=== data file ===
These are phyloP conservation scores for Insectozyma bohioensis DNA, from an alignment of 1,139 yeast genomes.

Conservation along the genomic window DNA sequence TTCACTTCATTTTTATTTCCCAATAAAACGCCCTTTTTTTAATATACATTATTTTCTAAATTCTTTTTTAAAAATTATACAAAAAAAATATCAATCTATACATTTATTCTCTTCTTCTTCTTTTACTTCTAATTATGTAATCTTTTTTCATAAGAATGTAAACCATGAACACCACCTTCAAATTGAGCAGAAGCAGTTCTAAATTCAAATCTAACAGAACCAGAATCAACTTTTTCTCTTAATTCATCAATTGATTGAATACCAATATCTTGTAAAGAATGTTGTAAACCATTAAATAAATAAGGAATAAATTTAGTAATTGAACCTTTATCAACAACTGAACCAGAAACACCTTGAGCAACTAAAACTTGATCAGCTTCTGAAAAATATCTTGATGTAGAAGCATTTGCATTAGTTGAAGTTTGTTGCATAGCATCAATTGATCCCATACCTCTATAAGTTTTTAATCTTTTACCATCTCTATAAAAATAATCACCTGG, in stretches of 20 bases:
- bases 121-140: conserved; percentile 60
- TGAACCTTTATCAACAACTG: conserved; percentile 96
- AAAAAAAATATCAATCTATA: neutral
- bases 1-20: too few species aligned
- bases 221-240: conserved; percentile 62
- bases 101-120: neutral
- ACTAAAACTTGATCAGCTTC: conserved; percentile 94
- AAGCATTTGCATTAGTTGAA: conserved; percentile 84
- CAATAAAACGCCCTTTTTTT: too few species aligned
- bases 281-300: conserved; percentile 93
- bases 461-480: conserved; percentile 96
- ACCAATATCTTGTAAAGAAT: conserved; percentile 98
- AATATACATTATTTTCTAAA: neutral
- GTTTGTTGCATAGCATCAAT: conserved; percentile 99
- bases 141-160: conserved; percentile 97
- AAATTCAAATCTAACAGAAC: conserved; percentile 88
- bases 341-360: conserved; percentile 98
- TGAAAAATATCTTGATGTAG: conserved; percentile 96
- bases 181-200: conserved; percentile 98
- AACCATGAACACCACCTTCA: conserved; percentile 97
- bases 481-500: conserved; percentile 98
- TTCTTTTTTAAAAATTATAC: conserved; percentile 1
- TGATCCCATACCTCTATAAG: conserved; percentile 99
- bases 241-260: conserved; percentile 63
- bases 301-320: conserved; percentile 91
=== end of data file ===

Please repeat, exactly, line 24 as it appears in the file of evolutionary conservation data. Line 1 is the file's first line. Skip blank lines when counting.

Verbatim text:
- TTCTTTTTTAAAAATTATAC: conserved; percentile 1